For example, on Tuesday, Mar. 24, the semi-annual Talk Tech program returned to the University of Georgia with the new name, Students 2 Startups. The event—a partnership with the UGA computer science department—is “a unique opportunity for UGA students to explore internships and other experiential learning opportunities by networking with the local startup community in a familiar setting,” says David Sutherland, a Terry College of Business lecturer, faculty advisor to the MBA Entrepreneurship and Business Innovation Club at UGA and mentor and investor at Four Athens.
Less structured events include happy hours every Wednesday at The World Famous, where anyone is welcome to meet and mingle with a drink of choice in hand. Flannery says all kinds of business relationships have come out of those happy hours.
Don’t Let Talent Leave
Known more for its music and arts scene, Athens probably wouldn’t come up on a list of cities comparable to Silicon Valley—but maybe one day it could.
People are unlikely to come to Athens to work in the tech sector, because the industry is more established in tons of other cities, Flannery says. “From a company perspective, we don’t have a Google or a Facebook or Snapchat, where we can say, ‘You can come work for them.’ What we do have is this great culture and this great community and really smart people and really awesome research.”
Although UGA attracts highly talented people, the problem is keeping them here. For students about to graduate, their biggest concern is usually getting a job. Most move to a large city that has more opportunities.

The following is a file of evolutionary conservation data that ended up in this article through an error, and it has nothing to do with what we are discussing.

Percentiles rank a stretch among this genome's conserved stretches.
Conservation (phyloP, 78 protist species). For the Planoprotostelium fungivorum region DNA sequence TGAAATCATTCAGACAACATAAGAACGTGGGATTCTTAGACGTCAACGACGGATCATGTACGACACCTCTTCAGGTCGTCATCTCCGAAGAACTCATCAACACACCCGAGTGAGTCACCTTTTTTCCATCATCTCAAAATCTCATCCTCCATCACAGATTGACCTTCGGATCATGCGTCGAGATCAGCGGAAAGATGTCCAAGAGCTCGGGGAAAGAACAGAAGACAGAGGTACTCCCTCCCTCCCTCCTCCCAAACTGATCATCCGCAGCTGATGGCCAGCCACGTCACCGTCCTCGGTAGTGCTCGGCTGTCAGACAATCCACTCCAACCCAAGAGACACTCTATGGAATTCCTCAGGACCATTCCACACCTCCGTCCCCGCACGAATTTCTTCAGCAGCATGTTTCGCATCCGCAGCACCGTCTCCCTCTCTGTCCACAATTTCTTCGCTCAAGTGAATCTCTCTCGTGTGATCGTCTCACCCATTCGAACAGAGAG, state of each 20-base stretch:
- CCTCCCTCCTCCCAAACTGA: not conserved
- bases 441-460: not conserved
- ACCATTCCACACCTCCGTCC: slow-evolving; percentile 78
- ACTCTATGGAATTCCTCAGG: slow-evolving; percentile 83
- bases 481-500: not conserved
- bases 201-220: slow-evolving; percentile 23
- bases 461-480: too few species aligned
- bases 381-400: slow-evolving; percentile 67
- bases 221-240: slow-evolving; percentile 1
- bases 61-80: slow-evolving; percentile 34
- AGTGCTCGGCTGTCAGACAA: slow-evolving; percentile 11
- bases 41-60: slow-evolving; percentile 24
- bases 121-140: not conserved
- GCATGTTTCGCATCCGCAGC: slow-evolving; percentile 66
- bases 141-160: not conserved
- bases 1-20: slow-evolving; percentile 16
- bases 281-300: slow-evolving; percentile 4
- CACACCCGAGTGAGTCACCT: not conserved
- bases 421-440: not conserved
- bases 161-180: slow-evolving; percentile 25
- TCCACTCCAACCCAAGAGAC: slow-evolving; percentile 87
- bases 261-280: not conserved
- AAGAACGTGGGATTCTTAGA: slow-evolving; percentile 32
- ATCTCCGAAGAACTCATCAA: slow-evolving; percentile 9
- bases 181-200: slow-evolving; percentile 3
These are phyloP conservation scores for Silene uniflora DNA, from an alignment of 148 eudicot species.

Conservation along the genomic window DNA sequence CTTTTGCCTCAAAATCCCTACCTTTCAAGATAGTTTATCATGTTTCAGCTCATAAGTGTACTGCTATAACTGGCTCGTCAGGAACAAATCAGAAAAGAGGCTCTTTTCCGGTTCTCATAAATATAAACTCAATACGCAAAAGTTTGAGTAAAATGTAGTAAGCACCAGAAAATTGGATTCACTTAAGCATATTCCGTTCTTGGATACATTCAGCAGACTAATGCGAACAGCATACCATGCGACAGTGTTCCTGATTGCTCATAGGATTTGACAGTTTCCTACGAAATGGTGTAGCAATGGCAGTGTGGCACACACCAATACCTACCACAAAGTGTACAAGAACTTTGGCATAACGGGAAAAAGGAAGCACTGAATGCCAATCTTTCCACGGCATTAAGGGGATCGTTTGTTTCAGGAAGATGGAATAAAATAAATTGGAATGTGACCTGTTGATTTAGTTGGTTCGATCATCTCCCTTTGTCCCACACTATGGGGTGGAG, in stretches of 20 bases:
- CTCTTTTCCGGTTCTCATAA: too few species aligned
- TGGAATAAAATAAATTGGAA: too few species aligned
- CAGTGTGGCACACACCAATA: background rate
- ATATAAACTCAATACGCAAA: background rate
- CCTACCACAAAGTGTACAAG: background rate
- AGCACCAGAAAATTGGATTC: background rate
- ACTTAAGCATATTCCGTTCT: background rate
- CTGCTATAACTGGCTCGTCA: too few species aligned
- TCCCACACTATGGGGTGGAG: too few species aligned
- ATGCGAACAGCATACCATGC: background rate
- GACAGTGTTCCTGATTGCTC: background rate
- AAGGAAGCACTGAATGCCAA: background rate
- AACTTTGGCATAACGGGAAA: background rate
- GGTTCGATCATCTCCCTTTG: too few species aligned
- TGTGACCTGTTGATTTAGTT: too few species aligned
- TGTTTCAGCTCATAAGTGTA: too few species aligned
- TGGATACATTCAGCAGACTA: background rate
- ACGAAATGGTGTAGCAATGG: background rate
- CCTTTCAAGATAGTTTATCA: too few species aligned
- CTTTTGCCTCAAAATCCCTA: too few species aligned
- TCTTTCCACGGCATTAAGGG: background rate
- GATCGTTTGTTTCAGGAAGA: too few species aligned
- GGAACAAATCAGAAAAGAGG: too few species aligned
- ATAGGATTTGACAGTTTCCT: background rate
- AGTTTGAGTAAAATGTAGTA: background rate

“Without the jobs, any smart and ambitious person who would want to stay here, shouldn’t stay here,” Flannery says. “It wouldn’t be an intelligent decision to stay here as a 21-year-old not knowing what you’re going to do.”
Four Athens startups work to create jobs with the hopes that they can tap into the talent and resources available at a large university like UGA. Dave Gunton, an attorney who volunteers his time to help businesses at Four Athens, thinks one competitive advantage UGA has over very tech-centered places like Georgia Tech is its diversity.
“With a place like UGA, Four Athens has students and faculty from computer science, the business school, the forestry program, from family and consumer sciences,” he says. “So there’s diversity, and I think great things can happen when you get people who think different ways and solve problems different ways and kind of combine forces, so that’s what I think a big research university and a university town like this might have going for it over some place that’s strictly engineering or computer science.”